First, there is no such thing Scripturally as the "separation of church and state", unless, that is, the "church" is a pagan, non Christian church.

Second, the officers and judges scattered throughout the land were the Levites, those knowledgeable of God's law.

Third, these men, not women, were men of valour. Again, they were not whimps, and could not be pushed around.

Forth, those who were in charge of God's affairs, rendering justice according to God's laws, were also in charge of the State's (king's) affairs – vv. 30, 32, for every matter or service, pertaining to God, and affairs of the king.

Fifth, this uniting of "church and state" with the same men in charge of justice and the affairs of the king shows us that any wrong or evil was a sin, primarily, against God, and not the state, or king.

It is happy with a kingdom when its civil and sacred interests are thus interwoven and jointly minded and advanced. (MH)


3. There were more Levites employed as judges with the two tribes and a half on the other side of Jordan than with all the rest of the tribes; there were 2700; whereas as the west side of Jordan there were 1700, #1Ch 26:30,32. Either those remote tribes were not so well furnished as the rest with judges of their own, or because they, lying furthest from Jerusalem and on the borders of the neighbouring nations, were most in danger of being infected with idolatry, and most needed the help of Levites to prevent it. The frontiers must be well guarded. (MH)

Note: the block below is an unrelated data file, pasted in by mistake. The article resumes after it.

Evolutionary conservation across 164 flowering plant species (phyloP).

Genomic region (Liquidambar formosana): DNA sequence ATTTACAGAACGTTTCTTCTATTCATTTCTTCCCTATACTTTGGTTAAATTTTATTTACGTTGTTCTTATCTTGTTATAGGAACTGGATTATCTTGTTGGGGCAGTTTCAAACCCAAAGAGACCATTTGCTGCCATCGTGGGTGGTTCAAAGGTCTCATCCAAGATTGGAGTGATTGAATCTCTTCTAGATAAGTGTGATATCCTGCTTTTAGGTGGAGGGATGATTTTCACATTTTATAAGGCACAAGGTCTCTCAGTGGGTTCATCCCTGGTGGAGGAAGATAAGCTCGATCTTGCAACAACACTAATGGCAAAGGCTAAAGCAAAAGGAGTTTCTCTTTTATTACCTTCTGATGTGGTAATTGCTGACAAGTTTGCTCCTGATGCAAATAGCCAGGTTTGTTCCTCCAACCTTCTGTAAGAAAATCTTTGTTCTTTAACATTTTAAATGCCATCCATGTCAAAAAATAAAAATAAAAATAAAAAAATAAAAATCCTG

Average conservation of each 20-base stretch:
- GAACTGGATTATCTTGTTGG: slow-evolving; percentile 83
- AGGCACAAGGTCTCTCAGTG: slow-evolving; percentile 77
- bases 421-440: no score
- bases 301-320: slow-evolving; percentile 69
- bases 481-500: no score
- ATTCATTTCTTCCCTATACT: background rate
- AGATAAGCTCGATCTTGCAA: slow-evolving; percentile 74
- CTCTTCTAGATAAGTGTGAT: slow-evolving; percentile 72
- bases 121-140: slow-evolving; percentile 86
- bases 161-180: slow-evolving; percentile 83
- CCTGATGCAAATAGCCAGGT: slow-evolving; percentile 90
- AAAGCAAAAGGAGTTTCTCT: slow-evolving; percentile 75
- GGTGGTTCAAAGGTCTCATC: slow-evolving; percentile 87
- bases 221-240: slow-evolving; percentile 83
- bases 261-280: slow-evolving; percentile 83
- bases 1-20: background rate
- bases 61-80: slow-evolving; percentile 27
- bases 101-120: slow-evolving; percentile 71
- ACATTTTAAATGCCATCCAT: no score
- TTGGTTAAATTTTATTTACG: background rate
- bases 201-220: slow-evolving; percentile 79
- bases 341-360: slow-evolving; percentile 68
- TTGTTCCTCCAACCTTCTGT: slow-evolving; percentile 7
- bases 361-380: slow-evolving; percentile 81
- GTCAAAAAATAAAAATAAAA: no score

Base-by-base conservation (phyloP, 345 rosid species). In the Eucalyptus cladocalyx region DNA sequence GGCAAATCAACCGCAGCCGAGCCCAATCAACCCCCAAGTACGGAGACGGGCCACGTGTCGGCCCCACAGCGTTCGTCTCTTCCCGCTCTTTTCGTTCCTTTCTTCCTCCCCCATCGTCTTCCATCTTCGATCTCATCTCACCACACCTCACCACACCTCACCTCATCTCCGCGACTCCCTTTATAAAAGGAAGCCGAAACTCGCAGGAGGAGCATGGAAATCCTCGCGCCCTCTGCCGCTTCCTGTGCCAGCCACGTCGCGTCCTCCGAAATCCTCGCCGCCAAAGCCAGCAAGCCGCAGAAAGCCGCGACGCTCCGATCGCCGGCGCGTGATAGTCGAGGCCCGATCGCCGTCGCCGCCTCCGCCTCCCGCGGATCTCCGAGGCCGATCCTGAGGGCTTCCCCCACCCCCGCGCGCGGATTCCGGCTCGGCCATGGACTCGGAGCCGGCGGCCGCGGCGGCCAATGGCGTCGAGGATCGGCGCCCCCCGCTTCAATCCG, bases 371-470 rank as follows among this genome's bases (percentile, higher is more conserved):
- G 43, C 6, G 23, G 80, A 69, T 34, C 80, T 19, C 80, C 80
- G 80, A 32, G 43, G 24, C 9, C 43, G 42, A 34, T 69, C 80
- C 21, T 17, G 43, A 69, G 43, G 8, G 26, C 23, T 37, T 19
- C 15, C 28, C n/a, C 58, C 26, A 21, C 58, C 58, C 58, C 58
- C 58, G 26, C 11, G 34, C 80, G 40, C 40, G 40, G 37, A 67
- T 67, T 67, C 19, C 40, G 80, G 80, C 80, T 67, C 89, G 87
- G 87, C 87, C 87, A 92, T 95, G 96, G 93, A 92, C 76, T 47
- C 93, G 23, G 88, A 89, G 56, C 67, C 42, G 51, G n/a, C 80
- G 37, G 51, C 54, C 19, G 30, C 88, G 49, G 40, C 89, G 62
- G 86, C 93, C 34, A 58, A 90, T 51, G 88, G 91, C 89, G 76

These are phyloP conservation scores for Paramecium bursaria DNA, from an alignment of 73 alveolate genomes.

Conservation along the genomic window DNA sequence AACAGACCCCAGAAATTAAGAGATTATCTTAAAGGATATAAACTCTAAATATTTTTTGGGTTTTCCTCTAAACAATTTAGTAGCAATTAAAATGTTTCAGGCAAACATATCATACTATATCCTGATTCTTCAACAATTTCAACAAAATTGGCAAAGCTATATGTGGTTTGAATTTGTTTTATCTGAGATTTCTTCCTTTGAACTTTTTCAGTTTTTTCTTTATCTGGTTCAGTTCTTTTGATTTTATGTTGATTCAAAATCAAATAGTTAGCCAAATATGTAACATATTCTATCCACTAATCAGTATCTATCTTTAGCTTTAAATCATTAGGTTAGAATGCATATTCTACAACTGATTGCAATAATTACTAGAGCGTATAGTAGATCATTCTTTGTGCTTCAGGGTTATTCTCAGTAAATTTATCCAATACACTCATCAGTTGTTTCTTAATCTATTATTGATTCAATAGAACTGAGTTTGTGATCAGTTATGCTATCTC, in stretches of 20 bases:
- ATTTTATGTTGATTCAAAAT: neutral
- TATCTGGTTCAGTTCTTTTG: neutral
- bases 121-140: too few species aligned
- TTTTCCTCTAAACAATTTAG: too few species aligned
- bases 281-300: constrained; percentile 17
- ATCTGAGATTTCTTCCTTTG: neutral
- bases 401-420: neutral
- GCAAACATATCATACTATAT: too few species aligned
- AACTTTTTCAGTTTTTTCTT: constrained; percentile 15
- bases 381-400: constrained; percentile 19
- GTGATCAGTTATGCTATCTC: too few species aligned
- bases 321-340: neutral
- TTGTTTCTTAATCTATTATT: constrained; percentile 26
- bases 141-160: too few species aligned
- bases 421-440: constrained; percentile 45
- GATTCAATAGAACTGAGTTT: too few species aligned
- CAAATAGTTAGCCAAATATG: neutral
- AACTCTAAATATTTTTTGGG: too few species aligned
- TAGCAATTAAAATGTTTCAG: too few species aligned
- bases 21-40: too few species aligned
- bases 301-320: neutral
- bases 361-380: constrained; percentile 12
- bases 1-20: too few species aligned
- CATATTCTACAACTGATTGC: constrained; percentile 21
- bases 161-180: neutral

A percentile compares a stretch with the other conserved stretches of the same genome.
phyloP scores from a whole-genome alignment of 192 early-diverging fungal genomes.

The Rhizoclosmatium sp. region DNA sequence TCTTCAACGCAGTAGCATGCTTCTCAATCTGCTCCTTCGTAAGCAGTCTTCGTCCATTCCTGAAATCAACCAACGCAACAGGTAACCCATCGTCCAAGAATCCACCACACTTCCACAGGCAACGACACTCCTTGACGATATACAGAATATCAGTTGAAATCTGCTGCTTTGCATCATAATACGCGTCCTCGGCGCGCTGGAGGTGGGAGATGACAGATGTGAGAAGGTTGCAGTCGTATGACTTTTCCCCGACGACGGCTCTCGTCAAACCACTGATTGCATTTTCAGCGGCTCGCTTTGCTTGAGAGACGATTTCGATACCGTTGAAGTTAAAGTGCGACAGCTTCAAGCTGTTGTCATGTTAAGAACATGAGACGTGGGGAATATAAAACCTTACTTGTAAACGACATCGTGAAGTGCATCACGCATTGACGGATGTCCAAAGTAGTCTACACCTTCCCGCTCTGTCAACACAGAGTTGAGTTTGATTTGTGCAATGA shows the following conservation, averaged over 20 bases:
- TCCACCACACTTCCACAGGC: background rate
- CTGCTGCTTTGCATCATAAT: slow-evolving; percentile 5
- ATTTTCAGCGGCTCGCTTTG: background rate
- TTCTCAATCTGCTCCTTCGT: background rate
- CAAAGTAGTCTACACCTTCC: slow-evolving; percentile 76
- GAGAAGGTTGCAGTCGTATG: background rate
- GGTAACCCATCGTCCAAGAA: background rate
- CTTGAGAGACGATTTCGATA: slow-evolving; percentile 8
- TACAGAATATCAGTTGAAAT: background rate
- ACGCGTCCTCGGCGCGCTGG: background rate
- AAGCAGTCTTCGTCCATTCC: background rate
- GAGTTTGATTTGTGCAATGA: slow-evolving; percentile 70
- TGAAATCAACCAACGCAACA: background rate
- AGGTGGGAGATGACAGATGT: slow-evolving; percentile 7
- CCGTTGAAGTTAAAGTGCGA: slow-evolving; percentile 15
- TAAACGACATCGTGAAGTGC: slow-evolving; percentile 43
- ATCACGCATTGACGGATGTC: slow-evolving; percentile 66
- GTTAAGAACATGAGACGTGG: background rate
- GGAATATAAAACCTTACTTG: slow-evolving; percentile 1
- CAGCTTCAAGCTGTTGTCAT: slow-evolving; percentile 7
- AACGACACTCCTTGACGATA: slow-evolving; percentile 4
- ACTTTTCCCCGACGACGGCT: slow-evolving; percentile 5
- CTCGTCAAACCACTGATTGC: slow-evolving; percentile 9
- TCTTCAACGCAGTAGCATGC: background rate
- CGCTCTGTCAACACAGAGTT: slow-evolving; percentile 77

4. This is said to be done (as were all the foregoing settlements) in the fortieth year of the reign of David (#1Ch 26:31), that is, the last year of his reign. We should be so much the more industrious to do good as we can see the day approaching. If we live to enjoy the fruit of our labours, grudge it not to those that shall come after us. (MH)

David knew Solomon was to build the glorious temple, so he planed every detail possible for the work to go smoothly. God help us, when we see that day approaching, to make godly arrangements for our children.